Selfishness Selfishness - Exclusive regard to one's own interest or happiness; that supreme self-love or selfpreference which leads a person to direct his purposes to the advancement of his own interest, power, or happiness, without regarding those of others.
Martin Luther King Jr. once said “Every man must decide whether he will walk in the light of creative altruism or in the darkness of destructive selfishness.” This quote is saying that every person must decide whether he is going to help out other people and be seen as a selfless person or become selfish and be seen as a person who only cares about him or herself. During the Holocaust, pretty much all people had to make this decision. The decision of whether to share what you had and increase the chance of you dying but increase the chance for the other person to live. The other choice was to become selfish, hoarding what had and keeping it to yourself. This behavior would slightly increase your own chances of survival. For good or bad, most people chose the decision to look out for themselves. This relates to the books Night by Elie Wiesel and Maus by Art Spiegelman because the characters of both books have to decide whether they are going to look out for themselves or if they are going to try to help out others. When a human being is faced with a life or death situation, they typically become selfish in order to survive because human instinct kicks in and you only try to keep yourself alive as illustrated in Maus and Night. Being selfish can take many forms. One form is the unfair trading of food or taking food from people. In many cases in the books Maus and Night, selfishness involved food because it is so necessary for living that people were willing to do almost anything for it. In the book Night, Elie tells about how bad the Holocaust was. Toward the end of the book, Elie writes about how his father had so
little energy that he just seemed lifeless. Elie's described his father crawling on the floor and reaching for his chest. Elie thought he had gotten a blow to his chest, but then his father pulled out a piece of bread. Next his father saw a shadow loom upon him then the shadow threw itself upon him. Elie's father said, “My boy! Don't you recognize me? I'm your father . . . you're hurting me . . . you're killing your father (Wiesel 96)!” During this quote Elie jumped on top of his father and took his bread from him. Seeing that Elie would take bread from his already very weak father shows how far people would go for basic food. People were almost forced to do things like this worse, just to have a fighting chance to survive this horrific situation. Many people also made unfair trades for goods and food which happened to Vladek in the book Maus. Food is also a major obsession for Vladek in the novel Maus. He took advantage of another prisoner who needed food very badly. The shirts that the Nazis gave the prisoners were very thin and lot of the time had lice in them. Vladek knew that a shirt was very important, something that some may not have known. Vladek asked a man who was clearly hungry if he wanted to buy some chocolate. The man looked at him like he was crazy and asked if he looked like a millionaire. Vladek, now knowing he didn't have money to pay, went to the next best thing which was his shirt. Vladek asked the man to trade his shirt for the chocolate. The man replied, “My shirt?! You're crazy – I'd freeze! Um give me your days ration of bread too” (Spiegelman 94). This quote is saying that the man, even though he knew he could freeze by giving up his shirt, gave it up because he lacked food. Vladek now had two shirts when most other people had one or none. In these two examples, both Vladek and Elie show that when they are facing death, they become very selfish and just look out for themselves in order to survive. Elie was being selfish in this instance because he took advantage of an older and much weaker man than himself, which also happened...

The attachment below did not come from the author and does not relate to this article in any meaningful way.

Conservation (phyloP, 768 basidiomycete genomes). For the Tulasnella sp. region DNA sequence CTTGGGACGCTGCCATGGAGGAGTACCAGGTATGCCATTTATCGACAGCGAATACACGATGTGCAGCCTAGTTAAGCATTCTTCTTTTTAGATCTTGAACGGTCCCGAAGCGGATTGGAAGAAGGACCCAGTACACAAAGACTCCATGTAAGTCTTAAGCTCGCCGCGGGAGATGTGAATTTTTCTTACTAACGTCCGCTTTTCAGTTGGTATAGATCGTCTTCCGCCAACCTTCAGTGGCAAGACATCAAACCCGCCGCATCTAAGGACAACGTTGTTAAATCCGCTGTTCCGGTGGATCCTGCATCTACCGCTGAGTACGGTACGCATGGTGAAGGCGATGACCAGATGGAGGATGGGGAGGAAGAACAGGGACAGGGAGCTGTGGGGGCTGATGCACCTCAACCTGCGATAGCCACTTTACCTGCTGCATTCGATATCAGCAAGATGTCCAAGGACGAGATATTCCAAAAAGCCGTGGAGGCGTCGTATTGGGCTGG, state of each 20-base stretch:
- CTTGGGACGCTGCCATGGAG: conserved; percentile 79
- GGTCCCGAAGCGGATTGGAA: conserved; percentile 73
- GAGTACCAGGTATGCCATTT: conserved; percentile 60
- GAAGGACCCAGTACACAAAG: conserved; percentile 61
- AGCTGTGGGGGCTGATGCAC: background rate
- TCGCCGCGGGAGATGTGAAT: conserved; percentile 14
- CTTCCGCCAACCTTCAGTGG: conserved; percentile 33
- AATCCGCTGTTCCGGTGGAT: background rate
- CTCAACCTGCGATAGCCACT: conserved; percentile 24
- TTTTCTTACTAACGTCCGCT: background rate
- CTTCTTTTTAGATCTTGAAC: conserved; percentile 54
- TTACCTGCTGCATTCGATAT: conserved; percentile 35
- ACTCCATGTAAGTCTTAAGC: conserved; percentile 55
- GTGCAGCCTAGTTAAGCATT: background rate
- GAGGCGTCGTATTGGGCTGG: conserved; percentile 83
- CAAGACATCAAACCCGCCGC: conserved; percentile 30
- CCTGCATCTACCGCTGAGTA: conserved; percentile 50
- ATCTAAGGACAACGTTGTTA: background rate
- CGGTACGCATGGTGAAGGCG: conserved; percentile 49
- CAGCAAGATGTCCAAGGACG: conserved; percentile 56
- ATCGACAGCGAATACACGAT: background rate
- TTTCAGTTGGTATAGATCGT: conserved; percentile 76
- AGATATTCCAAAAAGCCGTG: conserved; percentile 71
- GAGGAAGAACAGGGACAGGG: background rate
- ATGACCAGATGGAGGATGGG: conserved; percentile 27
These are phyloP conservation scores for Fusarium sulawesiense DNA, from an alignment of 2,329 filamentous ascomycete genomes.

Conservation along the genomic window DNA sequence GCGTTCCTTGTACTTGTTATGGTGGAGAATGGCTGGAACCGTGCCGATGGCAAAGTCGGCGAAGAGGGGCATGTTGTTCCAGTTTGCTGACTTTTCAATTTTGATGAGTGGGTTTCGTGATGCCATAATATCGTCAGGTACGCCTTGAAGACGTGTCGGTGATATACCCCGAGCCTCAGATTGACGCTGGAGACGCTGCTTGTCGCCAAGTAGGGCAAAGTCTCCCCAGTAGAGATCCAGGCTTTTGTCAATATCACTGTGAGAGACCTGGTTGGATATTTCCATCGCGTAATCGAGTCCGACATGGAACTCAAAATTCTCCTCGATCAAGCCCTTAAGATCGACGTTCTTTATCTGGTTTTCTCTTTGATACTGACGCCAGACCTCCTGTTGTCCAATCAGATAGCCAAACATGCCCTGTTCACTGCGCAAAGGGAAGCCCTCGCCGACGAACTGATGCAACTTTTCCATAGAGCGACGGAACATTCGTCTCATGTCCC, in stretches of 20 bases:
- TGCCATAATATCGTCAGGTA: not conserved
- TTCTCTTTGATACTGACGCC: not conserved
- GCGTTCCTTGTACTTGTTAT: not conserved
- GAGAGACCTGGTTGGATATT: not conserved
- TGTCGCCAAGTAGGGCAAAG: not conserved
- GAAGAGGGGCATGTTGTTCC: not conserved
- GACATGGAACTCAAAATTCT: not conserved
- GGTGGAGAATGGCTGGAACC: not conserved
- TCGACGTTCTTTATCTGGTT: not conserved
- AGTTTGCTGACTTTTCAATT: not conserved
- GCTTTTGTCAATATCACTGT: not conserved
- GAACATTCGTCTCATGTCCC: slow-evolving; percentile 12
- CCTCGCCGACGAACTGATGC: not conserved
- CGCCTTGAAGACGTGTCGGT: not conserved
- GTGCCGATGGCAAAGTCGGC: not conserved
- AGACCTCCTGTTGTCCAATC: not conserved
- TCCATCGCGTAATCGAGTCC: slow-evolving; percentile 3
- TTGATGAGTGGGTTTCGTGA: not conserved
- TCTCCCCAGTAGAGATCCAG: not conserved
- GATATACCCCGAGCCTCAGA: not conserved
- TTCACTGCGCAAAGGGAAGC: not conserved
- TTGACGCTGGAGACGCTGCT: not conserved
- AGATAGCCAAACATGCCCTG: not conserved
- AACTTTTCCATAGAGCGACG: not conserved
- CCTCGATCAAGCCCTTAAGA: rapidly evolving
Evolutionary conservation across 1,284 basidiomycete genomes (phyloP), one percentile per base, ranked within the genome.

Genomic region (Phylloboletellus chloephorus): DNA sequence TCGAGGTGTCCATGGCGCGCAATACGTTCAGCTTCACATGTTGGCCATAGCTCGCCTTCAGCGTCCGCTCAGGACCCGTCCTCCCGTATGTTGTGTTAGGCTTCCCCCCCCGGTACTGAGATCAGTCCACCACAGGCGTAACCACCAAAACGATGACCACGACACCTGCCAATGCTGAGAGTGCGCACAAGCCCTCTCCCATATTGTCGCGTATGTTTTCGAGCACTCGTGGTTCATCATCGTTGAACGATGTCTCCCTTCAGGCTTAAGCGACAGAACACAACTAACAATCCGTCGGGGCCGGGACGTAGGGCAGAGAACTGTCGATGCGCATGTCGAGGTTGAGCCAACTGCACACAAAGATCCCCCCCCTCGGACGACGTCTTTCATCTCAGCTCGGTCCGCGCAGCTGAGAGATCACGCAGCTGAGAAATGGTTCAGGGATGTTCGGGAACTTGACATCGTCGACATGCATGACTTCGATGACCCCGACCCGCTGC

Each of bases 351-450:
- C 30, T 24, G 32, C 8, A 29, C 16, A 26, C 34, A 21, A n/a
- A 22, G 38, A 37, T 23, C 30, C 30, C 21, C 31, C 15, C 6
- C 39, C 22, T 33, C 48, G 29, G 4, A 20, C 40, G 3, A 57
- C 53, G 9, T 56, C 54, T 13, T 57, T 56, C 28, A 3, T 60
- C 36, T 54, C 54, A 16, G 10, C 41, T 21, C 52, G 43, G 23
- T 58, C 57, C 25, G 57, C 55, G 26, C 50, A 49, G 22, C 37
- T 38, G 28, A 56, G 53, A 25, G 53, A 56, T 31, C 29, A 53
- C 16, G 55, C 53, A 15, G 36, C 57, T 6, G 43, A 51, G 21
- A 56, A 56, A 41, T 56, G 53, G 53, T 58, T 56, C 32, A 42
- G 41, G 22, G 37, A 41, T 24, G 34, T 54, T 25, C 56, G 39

Cited: Spiegalman, Art. Maus. Pankeon Books, New York: 986. Print. Wiesel, Elie. Night. Bantam Books. New York: 960. Print.
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